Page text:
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Comment: Re:XBone Fake FAQ (Score 1) 611

by realitycheckplease (#44070187) Attached to: Microsoft Reputation Manager's Guide To Xbox One
It doesn't read real to a native english speaker. To a native english speaker it reads like something that's been mangled through translation software with south-east asian grammatical constructs. So again - I call this as a fake, and consider that it most likely came from South Korea or Japan. However, it's not a Sony generated fake, because a Sony generated fake would be more intelligently produced than this - it would use normal english grammatical constructs.

Comment: Re:XBone Fake FAQ (Score 1) 611

by realitycheckplease (#44030019) Attached to: Microsoft Reputation Manager's Guide To Xbox One
There's repeated incidents of phrasing in the document that gramatically and linguistically just doesn't read right for American English Corporate Speak. It contains phrases that read as if they've been translated from English into a different language and back again, and that's not how Corporate America produces their PR documents!

Comment: XBone Fake FAQ (Score 1, Interesting) 611

by realitycheckplease (#44025389) Attached to: Microsoft Reputation Manager's Guide To Xbox One
I'm going to call this a Fake Faq. It doesn't read like a corporate MS document, it reads to me like the best attempt of someone who doesn't write any sort of Corporate PR at all and is about as close to Redmond as (broadly speaking) the width of the Pacific Ocean to try and mimic what they think Corporate American English PR would be written like, and they got it very wrong. Having said that, I'm sure that in the environment that I suspect this fake faq document was produced in, it's likely to be widely accepted as gospel by those who want to believe such things. In the primarily English speaking world, I think anyone with an understanding of grammar and linguistics at the level of an average 13 year old would spot that it's a fake faq straight away.

Comment: I wouldn't start that journey from here (Score 5, Insightful) 152

by realitycheckplease (#43508071) Attached to: Ask Slashdot: How To Track a Skype Account Hijacker?
Is it possible that the hijacker was selling calls to other people, possibly immigrants, maybe even illegals. If so, the numbers called may have no direct connection to the hijacker, rather each olne of them may know a different someone who knows the hijacker. So you could be looking for the common factor between the people who made the calls to the numbers that you have. I'm not sure that it will be easy to find that common factor. After all, you have Jim and Bill and Fred's numbers; Sue called Jim, Anne called Bill, Jenny called Fred; Sue, Anne and Jenny all know Henry .... so if you have Jim and Bill and Fred's numbers, and don't even know whether Henry exists or not, how do you find Henry?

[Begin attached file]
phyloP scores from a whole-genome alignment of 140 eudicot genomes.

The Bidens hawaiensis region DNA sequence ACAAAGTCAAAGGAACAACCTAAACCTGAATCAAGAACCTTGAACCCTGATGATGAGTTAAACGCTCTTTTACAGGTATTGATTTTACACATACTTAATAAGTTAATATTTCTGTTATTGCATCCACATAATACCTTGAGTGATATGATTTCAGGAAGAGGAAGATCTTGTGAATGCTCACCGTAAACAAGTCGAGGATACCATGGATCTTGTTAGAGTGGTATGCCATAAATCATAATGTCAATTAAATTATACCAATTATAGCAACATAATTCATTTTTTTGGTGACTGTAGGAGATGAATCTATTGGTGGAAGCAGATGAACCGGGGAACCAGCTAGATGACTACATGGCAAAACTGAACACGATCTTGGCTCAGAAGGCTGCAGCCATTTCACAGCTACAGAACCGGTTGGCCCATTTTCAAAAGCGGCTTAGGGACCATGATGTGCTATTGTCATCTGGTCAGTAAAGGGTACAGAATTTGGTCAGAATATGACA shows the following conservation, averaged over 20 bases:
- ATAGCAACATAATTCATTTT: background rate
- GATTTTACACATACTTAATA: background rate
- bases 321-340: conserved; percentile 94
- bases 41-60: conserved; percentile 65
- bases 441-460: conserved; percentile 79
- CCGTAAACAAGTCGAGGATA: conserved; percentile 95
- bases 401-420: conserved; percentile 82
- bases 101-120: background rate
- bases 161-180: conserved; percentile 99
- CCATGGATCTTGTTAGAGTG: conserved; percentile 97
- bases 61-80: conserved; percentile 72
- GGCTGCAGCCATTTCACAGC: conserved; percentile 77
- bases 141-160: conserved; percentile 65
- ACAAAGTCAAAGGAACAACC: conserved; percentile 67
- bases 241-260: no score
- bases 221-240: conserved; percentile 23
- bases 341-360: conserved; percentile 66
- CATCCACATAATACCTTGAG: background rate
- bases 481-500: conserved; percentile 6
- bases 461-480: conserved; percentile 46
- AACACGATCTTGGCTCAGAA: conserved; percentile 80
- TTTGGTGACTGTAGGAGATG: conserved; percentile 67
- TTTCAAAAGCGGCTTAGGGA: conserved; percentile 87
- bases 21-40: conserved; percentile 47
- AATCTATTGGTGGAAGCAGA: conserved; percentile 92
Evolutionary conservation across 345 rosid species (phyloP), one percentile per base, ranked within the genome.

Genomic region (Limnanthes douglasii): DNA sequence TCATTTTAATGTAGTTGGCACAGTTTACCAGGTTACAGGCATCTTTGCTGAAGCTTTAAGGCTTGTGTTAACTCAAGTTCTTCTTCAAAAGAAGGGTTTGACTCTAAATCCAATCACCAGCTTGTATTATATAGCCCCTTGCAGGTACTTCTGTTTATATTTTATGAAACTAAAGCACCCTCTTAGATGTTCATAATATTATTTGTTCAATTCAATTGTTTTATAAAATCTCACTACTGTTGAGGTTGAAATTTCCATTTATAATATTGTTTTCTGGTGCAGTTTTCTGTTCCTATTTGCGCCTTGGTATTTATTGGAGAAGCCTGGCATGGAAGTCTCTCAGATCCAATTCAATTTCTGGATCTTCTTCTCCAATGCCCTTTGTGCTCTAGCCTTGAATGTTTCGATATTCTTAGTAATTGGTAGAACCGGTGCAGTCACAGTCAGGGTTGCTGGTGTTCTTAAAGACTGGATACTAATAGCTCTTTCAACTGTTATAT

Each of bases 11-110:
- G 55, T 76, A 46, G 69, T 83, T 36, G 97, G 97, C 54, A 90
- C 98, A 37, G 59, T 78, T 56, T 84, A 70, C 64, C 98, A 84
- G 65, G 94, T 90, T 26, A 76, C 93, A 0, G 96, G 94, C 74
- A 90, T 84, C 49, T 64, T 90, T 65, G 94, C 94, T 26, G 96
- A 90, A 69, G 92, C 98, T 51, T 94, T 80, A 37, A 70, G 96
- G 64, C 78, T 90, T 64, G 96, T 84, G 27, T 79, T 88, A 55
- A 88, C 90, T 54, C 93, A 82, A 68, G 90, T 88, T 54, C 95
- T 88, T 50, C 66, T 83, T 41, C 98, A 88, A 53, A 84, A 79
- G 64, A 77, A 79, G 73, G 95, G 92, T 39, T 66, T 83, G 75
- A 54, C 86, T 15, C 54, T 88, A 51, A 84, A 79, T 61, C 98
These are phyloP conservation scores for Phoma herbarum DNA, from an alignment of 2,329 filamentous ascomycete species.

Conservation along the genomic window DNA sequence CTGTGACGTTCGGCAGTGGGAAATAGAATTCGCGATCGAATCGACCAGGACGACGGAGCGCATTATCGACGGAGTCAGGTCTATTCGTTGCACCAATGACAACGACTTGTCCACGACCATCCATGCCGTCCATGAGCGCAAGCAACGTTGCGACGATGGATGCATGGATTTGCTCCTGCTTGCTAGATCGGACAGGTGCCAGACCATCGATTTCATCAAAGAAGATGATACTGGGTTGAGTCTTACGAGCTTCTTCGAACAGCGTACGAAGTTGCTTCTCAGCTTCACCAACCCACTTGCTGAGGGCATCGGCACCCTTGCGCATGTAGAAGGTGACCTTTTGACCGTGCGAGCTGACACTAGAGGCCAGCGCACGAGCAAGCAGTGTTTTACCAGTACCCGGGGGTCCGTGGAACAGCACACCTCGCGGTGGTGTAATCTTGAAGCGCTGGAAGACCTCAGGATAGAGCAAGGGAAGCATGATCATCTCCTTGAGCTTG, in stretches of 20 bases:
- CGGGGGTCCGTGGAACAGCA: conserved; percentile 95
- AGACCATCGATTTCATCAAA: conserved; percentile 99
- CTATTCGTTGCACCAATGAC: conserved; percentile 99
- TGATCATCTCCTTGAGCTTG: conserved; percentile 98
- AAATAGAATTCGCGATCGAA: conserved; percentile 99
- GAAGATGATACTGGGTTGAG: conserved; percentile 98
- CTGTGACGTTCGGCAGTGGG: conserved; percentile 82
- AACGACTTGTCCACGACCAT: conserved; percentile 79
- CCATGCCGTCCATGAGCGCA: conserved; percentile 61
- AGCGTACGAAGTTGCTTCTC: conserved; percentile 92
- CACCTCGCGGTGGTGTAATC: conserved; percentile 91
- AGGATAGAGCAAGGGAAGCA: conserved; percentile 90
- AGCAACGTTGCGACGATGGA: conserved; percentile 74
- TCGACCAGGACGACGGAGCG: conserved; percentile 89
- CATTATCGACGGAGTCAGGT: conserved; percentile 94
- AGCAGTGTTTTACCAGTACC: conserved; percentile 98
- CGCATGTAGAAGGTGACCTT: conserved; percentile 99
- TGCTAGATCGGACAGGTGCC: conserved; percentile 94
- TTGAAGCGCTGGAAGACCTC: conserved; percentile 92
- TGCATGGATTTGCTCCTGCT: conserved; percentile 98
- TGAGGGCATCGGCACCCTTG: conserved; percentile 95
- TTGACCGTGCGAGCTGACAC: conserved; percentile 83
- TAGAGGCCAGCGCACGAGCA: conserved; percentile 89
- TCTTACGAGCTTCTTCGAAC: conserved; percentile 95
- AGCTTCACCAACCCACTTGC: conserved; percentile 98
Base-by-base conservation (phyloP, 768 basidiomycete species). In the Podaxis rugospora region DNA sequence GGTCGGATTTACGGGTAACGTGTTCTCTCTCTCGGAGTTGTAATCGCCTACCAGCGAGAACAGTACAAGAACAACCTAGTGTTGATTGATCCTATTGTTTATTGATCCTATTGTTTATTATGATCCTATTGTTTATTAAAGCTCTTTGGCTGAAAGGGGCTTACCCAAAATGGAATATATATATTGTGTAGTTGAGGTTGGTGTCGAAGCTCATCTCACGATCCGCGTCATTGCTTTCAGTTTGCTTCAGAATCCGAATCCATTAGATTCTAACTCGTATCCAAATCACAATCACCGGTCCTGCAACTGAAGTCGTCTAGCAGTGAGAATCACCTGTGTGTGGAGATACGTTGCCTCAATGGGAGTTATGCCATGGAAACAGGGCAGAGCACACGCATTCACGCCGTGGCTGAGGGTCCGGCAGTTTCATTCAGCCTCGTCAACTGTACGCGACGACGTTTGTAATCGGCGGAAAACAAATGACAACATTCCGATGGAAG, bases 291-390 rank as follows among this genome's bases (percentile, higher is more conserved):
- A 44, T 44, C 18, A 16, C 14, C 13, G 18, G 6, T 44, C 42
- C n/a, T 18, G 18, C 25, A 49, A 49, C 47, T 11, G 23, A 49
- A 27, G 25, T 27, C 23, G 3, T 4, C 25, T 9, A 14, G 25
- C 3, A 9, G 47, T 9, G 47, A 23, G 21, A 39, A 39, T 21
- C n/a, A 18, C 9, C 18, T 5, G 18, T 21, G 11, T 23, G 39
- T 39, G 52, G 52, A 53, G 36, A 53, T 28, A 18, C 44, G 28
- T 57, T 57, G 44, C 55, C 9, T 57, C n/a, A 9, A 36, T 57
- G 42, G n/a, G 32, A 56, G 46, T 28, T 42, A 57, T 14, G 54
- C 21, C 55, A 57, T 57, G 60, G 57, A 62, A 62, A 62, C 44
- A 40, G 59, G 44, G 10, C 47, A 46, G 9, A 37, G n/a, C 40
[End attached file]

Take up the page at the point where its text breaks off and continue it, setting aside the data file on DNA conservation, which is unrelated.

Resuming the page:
Comment: USA seeks to outlaw technology (Score 3, Interesting) 379

So he wants to tie up technology development in the USA while the rest of the world leaps ahead? Sounds like a brilliant plan to me, seeing as I'm not in the USA. ;) I guess at least it stops patent wars if it's illegal to invent new technology. Sounds like another payday for the lawyers though. And whoever said "existing business models" are legally immune to future changes. Slave traders had an "existing business model" once upon a time. Lots of shop floors got automated. Business models change, technology advances, adapt and survive, or die like the dinosaur you aspire to be!

Comment: security certification != privacy (Score 5, Informative) 83

by realitycheckplease (#41172765) Attached to: New iOS App Sends Users' Web Traffic Through Its Proxy Servers
Presenting security certifications from Trust, Mcafee and Norton says nothing about how they'll use personal data. It just means that they might be less susceptible to hacking (but I personally doubt it) than companies without similar certifications.

Comment: Insufficient data (Score 2) 1469

by realitycheckplease (#41070367) Attached to: The Mathematics of 'Legitimate Rape' and Pregnancy
From the mentioned study: "The national rape-related pregnancy rate is 5.0% per rape among victims of reproductive age (aged 12 to 45);" If you sample 1000 randomly chosen women of reproductive age, you would expect some proportion of them to be using some form of contraception such as an iud, oral contraceptive, slow release implant or similar which would block contraception. Some of them will probably be pregnant already. None of those women is likely to conceive as a result of being raped, and of the remainder, it is unlikely that on any given day more than 25% would be at a point in their menstrual cycle to be fertile. I don't have all the numbers to hand, but I suspect that if you remove all the "can't get pregnants" from the pool of potential rape victims, you may find that the 5% of who fall pregnant is a much higher % of those who could potentially get pregnant from being raped. How many couples do we hear about who try for 6 or more months before they succesfully conceive? That's less than a 17% chance of contraception, assuming all other possible negative factors are deliberately eliminated. If only 1 in 4 rape victims is in a fertile window in her monthly cycle, then 5% of all rape victims of reproductive age suggests 20% of those who could potentially conceive are ending up pregnant as a result of the rape, and if other negative factors are taken into account, I suspect that the actual rate of conception amongst rape victims who could potentially conceive is even higher.

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